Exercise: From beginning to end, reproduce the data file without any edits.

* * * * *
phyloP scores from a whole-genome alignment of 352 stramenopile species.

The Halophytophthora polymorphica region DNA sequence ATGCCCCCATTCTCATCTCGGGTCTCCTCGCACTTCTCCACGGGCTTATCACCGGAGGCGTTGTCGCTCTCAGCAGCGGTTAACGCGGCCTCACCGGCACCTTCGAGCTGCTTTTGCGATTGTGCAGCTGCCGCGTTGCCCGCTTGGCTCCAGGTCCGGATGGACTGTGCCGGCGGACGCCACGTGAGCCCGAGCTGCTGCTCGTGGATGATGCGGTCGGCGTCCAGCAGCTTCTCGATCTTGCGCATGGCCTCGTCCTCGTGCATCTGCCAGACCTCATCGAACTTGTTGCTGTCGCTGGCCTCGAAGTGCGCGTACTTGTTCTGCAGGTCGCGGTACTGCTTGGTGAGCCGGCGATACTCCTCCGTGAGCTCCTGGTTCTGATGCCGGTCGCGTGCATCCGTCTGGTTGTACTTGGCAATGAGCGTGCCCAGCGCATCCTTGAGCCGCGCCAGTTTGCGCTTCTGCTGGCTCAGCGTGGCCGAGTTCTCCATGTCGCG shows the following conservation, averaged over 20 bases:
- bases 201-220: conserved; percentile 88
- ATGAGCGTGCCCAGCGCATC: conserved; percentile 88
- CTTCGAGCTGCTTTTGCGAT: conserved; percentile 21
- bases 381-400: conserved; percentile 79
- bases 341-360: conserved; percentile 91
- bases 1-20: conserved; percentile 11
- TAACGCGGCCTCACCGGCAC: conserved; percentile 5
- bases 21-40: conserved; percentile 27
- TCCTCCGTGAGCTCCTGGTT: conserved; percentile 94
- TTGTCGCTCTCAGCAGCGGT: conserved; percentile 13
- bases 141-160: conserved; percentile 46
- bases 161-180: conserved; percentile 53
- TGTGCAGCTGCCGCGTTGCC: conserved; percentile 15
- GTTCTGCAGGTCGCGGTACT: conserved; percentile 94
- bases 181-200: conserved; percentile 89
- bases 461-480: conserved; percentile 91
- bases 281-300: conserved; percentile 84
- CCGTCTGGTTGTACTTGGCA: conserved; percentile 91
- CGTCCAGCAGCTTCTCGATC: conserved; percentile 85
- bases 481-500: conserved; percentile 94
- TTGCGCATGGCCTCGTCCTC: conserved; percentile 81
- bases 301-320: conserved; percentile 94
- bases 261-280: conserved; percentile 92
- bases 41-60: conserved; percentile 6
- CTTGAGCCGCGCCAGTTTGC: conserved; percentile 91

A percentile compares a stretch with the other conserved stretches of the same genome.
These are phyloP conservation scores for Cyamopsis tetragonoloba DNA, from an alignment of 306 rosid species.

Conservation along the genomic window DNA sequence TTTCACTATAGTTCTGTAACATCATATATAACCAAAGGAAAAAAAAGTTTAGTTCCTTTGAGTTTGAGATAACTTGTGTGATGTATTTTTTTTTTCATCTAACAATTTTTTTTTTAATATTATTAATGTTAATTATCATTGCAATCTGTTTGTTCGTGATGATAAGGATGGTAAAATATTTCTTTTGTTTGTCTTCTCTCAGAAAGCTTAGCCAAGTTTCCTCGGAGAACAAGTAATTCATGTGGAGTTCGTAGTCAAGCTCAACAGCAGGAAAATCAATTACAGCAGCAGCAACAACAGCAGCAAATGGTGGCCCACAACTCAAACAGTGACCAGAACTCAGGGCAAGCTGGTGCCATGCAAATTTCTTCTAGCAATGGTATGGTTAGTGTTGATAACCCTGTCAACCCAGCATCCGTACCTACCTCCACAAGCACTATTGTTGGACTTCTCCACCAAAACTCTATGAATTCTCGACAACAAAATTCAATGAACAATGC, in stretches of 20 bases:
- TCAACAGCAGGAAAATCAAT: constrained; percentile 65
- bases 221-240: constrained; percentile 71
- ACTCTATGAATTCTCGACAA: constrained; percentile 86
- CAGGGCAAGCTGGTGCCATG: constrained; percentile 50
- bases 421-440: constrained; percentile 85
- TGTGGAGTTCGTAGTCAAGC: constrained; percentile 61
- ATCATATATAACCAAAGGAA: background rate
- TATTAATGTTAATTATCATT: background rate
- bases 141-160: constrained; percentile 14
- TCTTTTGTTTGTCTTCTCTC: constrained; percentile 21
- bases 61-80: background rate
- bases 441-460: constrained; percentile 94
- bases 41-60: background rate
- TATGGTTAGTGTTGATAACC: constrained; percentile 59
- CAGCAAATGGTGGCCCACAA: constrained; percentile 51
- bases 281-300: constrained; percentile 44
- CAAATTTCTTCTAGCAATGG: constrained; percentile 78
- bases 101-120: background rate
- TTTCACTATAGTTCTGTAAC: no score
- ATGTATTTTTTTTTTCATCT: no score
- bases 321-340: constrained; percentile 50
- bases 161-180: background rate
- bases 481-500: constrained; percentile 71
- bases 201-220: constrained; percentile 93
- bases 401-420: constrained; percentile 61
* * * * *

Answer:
phyloP scores from a whole-genome alignment of 352 stramenopile species.

The Halophytophthora polymorphica region DNA sequence ATGCCCCCATTCTCATCTCGGGTCTCCTCGCACTTCTCCACGGGCTTATCACCGGAGGCGTTGTCGCTCTCAGCAGCGGTTAACGCGGCCTCACCGGCACCTTCGAGCTGCTTTTGCGATTGTGCAGCTGCCGCGTTGCCCGCTTGGCTCCAGGTCCGGATGGACTGTGCCGGCGGACGCCACGTGAGCCCGAGCTGCTGCTCGTGGATGATGCGGTCGGCGTCCAGCAGCTTCTCGATCTTGCGCATGGCCTCGTCCTCGTGCATCTGCCAGACCTCATCGAACTTGTTGCTGTCGCTGGCCTCGAAGTGCGCGTACTTGTTCTGCAGGTCGCGGTACTGCTTGGTGAGCCGGCGATACTCCTCCGTGAGCTCCTGGTTCTGATGCCGGTCGCGTGCATCCGTCTGGTTGTACTTGGCAATGAGCGTGCCCAGCGCATCCTTGAGCCGCGCCAGTTTGCGCTTCTGCTGGCTCAGCGTGGCCGAGTTCTCCATGTCGCG shows the following conservation, averaged over 20 bases:
- bases 201-220: conserved; percentile 88
- ATGAGCGTGCCCAGCGCATC: conserved; percentile 88
- CTTCGAGCTGCTTTTGCGAT: conserved; percentile 21
- bases 381-400: conserved; percentile 79
- bases 341-360: conserved; percentile 91
- bases 1-20: conserved; percentile 11
- TAACGCGGCCTCACCGGCAC: conserved; percentile 5
- bases 21-40: conserved; percentile 27
- TCCTCCGTGAGCTCCTGGTT: conserved; percentile 94
- TTGTCGCTCTCAGCAGCGGT: conserved; percentile 13
- bases 141-160: conserved; percentile 46
- bases 161-180: conserved; percentile 53
- TGTGCAGCTGCCGCGTTGCC: conserved; percentile 15
- GTTCTGCAGGTCGCGGTACT: conserved; percentile 94
- bases 181-200: conserved; percentile 89
- bases 461-480: conserved; percentile 91
- bases 281-300: conserved; percentile 84
- CCGTCTGGTTGTACTTGGCA: conserved; percentile 91
- CGTCCAGCAGCTTCTCGATC: conserved; percentile 85
- bases 481-500: conserved; percentile 94
- TTGCGCATGGCCTCGTCCTC: conserved; percentile 81
- bases 301-320: conserved; percentile 94
- bases 261-280: conserved; percentile 92
- bases 41-60: conserved; percentile 6
- CTTGAGCCGCGCCAGTTTGC: conserved; percentile 91

A percentile compares a stretch with the other conserved stretches of the same genome.
These are phyloP conservation scores for Cyamopsis tetragonoloba DNA, from an alignment of 306 rosid species.

Conservation along the genomic window DNA sequence TTTCACTATAGTTCTGTAACATCATATATAACCAAAGGAAAAAAAAGTTTAGTTCCTTTGAGTTTGAGATAACTTGTGTGATGTATTTTTTTTTTCATCTAACAATTTTTTTTTTAATATTATTAATGTTAATTATCATTGCAATCTGTTTGTTCGTGATGATAAGGATGGTAAAATATTTCTTTTGTTTGTCTTCTCTCAGAAAGCTTAGCCAAGTTTCCTCGGAGAACAAGTAATTCATGTGGAGTTCGTAGTCAAGCTCAACAGCAGGAAAATCAATTACAGCAGCAGCAACAACAGCAGCAAATGGTGGCCCACAACTCAAACAGTGACCAGAACTCAGGGCAAGCTGGTGCCATGCAAATTTCTTCTAGCAATGGTATGGTTAGTGTTGATAACCCTGTCAACCCAGCATCCGTACCTACCTCCACAAGCACTATTGTTGGACTTCTCCACCAAAACTCTATGAATTCTCGACAACAAAATTCAATGAACAATGC, in stretches of 20 bases:
- TCAACAGCAGGAAAATCAAT: constrained; percentile 65
- bases 221-240: constrained; percentile 71
- ACTCTATGAATTCTCGACAA: constrained; percentile 86
- CAGGGCAAGCTGGTGCCATG: constrained; percentile 50
- bases 421-440: constrained; percentile 85
- TGTGGAGTTCGTAGTCAAGC: constrained; percentile 61
- ATCATATATAACCAAAGGAA: background rate
- TATTAATGTTAATTATCATT: background rate
- bases 141-160: constrained; percentile 14
- TCTTTTGTTTGTCTTCTCTC: constrained; percentile 21
- bases 61-80: background rate
- bases 441-460: constrained; percentile 94
- bases 41-60: background rate
- TATGGTTAGTGTTGATAACC: constrained; percentile 59
- CAGCAAATGGTGGCCCACAA: constrained; percentile 51
- bases 281-300: constrained; percentile 44
- CAAATTTCTTCTAGCAATGG: constrained; percentile 78
- bases 101-120: background rate
- TTTCACTATAGTTCTGTAAC: no score
- ATGTATTTTTTTTTTCATCT: no score
- bases 321-340: constrained; percentile 50
- bases 161-180: background rate
- bases 481-500: constrained; percentile 71
- bases 201-220: constrained; percentile 93
- bases 401-420: constrained; percentile 61